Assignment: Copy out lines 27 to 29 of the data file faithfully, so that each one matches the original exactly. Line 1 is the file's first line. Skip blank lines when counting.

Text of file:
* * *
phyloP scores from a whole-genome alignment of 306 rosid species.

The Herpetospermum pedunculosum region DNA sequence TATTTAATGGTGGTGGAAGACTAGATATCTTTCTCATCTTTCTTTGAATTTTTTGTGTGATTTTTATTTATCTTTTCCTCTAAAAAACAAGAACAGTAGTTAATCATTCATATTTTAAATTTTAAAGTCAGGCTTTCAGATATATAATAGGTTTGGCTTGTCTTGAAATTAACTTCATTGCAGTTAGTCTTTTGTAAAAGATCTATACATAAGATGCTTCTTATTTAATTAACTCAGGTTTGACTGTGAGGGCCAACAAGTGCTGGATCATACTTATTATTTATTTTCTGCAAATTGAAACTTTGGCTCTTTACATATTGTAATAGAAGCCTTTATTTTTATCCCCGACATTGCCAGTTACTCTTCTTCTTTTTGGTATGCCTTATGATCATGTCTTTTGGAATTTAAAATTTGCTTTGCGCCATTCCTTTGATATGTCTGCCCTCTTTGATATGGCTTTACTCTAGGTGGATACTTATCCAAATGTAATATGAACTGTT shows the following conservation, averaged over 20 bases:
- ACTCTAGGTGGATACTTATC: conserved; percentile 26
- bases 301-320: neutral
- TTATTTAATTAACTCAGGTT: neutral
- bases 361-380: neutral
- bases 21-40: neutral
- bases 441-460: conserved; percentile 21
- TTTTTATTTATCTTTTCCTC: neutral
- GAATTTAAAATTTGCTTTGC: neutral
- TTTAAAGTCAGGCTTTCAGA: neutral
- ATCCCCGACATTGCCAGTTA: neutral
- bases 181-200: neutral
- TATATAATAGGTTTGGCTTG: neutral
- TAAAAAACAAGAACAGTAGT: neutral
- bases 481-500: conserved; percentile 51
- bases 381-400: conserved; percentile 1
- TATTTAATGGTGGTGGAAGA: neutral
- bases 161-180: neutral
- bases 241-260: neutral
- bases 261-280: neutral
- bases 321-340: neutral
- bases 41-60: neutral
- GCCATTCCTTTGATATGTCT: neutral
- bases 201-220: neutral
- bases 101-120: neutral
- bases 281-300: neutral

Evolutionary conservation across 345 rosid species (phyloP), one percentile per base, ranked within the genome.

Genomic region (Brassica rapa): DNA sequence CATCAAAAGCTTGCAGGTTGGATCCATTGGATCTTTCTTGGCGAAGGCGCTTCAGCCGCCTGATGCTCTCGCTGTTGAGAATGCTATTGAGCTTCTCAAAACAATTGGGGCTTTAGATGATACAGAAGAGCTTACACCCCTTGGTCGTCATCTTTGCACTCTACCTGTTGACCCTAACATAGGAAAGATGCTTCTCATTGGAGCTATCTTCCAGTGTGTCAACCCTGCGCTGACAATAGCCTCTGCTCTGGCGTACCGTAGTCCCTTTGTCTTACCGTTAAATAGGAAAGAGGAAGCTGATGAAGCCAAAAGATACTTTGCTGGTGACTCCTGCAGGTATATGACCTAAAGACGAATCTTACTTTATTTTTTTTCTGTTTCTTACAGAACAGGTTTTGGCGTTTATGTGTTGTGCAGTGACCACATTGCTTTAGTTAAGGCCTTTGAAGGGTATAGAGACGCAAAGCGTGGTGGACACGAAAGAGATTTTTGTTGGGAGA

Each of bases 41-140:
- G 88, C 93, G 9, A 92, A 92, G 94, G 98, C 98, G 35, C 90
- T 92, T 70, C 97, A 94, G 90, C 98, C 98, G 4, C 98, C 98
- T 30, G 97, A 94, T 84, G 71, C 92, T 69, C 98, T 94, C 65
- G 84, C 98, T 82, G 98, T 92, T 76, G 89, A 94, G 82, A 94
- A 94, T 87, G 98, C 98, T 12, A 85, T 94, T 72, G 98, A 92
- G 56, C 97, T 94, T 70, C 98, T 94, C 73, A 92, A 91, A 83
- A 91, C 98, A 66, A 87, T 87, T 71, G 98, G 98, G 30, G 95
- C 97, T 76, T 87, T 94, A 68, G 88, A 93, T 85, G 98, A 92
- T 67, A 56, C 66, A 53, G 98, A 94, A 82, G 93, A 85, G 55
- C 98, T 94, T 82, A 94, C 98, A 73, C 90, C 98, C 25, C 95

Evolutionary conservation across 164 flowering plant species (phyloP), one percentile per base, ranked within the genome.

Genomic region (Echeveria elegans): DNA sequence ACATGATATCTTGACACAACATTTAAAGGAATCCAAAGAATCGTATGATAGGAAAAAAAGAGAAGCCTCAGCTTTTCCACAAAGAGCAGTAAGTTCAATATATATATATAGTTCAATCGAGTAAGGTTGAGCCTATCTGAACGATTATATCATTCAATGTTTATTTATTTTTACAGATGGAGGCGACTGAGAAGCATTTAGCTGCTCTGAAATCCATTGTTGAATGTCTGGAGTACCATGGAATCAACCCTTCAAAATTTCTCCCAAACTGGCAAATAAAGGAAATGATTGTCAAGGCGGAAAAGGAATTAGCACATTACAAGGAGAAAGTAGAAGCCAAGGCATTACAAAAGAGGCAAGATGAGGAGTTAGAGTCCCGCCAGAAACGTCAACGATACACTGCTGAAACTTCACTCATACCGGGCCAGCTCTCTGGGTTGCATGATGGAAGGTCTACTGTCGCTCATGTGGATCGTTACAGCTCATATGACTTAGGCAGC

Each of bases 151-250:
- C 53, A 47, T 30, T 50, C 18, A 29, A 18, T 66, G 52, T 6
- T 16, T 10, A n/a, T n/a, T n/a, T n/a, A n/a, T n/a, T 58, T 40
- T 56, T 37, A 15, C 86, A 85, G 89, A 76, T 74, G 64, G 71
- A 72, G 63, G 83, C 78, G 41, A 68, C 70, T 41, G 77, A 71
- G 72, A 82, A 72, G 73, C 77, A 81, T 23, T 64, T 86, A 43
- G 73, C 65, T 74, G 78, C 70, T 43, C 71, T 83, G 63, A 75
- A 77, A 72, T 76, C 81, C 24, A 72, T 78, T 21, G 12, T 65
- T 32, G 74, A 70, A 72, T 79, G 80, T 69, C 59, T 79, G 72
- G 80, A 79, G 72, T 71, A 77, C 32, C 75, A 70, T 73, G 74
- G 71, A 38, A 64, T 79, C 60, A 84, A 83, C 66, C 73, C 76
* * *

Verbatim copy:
- bases 281-300: neutral

Evolutionary conservation across 345 rosid species (phyloP), one percentile per base, ranked within the genome.

Genomic region (Brassica rapa): DNA sequence CATCAAAAGCTTGCAGGTTGGATCCATTGGATCTTTCTTGGCGAAGGCGCTTCAGCCGCCTGATGCTCTCGCTGTTGAGAATGCTATTGAGCTTCTCAAAACAATTGGGGCTTTAGATGATACAGAAGAGCTTACACCCCTTGGTCGTCATCTTTGCACTCTACCTGTTGACCCTAACATAGGAAAGATGCTTCTCATTGGAGCTATCTTCCAGTGTGTCAACCCTGCGCTGACAATAGCCTCTGCTCTGGCGTACCGTAGTCCCTTTGTCTTACCGTTAAATAGGAAAGAGGAAGCTGATGAAGCCAAAAGATACTTTGCTGGTGACTCCTGCAGGTATATGACCTAAAGACGAATCTTACTTTATTTTTTTTCTGTTTCTTACAGAACAGGTTTTGGCGTTTATGTGTTGTGCAGTGACCACATTGCTTTAGTTAAGGCCTTTGAAGGGTATAGAGACGCAAAGCGTGGTGGACACGAAAGAGATTTTTGTTGGGAGA